The invasion of the mutant crops!
Is it possible to grow Genetically modified crops (GMOs) in a way that prevents gene transfer from GMOs to conventional crops? In 1994, the first FDA approved GM (genetically modified) food hit grocery stores in the United States; the Flavr Savr tomato had modified genes that would allow it to stay fresh on the shelves longer (Woolsey). That was the beginning of what has become a prominent farming method in the United States. GMO crops can be designed to resist herbicides like Round Up, so that produce crops can be indiscriminately sprayed and only the weeds are destroyed. Some crops, like GMO cotton, are designed to be toxic to common insect pests. Sometimes the modifications just remove unfavorable traits, or increase harvest yields in undesirable growing locations, allowing us to fill supermarket shelves with produce year-round.
There is now a growing concern that GMO crops are causing irreversible changes to our conventional (non-GMO) crops and some wild relatives. The concern is that GMO plants are transferring their genetics, and sometimes, full GMO traits, to conventional crops. Many now fear that under-regulated GMO crops could unintentionally alter a major food source in such a way as to make it incompatible with human consumption. Pharming is the process of inserting genes that code for pharmaceutical drugs into common crops, like carrots (kraemer). If those genes were to get outside of the laboratory setting, and into our conventional carrot crops, carrots could become toxic and inedible.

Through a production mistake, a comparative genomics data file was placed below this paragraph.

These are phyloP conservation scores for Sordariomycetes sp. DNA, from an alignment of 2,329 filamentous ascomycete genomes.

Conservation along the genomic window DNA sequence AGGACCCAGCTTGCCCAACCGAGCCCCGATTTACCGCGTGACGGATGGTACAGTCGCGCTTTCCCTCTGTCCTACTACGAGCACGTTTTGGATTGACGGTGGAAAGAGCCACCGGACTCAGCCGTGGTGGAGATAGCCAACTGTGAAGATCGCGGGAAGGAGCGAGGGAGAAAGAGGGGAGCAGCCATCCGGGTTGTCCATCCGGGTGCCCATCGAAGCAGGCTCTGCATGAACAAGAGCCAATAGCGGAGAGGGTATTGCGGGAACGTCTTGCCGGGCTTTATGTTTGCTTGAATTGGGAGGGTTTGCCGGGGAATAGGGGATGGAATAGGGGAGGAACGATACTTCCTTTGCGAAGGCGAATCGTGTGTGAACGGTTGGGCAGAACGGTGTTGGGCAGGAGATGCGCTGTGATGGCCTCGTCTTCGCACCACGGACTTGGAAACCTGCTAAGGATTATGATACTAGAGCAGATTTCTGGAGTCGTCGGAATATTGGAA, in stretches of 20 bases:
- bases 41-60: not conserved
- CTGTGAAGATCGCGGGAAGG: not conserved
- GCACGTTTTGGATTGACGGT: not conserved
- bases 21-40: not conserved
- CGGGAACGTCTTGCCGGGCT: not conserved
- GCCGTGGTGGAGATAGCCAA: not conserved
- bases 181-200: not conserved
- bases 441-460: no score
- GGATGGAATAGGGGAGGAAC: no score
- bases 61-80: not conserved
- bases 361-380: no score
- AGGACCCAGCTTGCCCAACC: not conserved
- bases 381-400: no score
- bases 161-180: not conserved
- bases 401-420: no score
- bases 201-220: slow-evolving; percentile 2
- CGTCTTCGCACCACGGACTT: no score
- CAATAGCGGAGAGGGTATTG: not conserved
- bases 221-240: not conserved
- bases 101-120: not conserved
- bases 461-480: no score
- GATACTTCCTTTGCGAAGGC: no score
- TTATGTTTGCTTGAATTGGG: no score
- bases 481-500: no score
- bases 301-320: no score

The first vector in which GMO crops can transfer their genes to conventional crops is through cross-pollination, where GMO plant pollen is transferred, via wind or bee pollination, to conventional crops. The resulting seeds have combined DNA from both parent plants. With the help of the University of British Columbia, Katrina M. Dlugosch and Jeannette Whitton compiled data from several sources on the gene flow of rapeseed (canola). They were looking at a GMO variety of rapeseed (Brassica napus) that was cross pollenating with a wild variety (Brassica rapa). “At one site, some plants produced in excess of 50% hybrid progeny. In their latest study (Warwick et al. 2008), they demonstrate that hybrid lineages generated in 2000/2001 persisted for the 3–5 years of study (the complete study) at each site (Dlugosch).” Later, they specifically looked at one GMO/Conventional hybrid plant that had been found to carry the parent rapeseed plants GMO herbicide resistance, and studied its offspring. “Although it suffered from reduced pollen fertility, this individual was still able to produce hundreds of offspring, most of which showed high pollen fertility and half of which showed herbicide resistance. Importantly, this transgene persisted in the weedy B. rapa populations despite a lack of selection by the appropriate herbicide after 2002 (Dlugosch).” This information is particularly important because it illustrates how easily...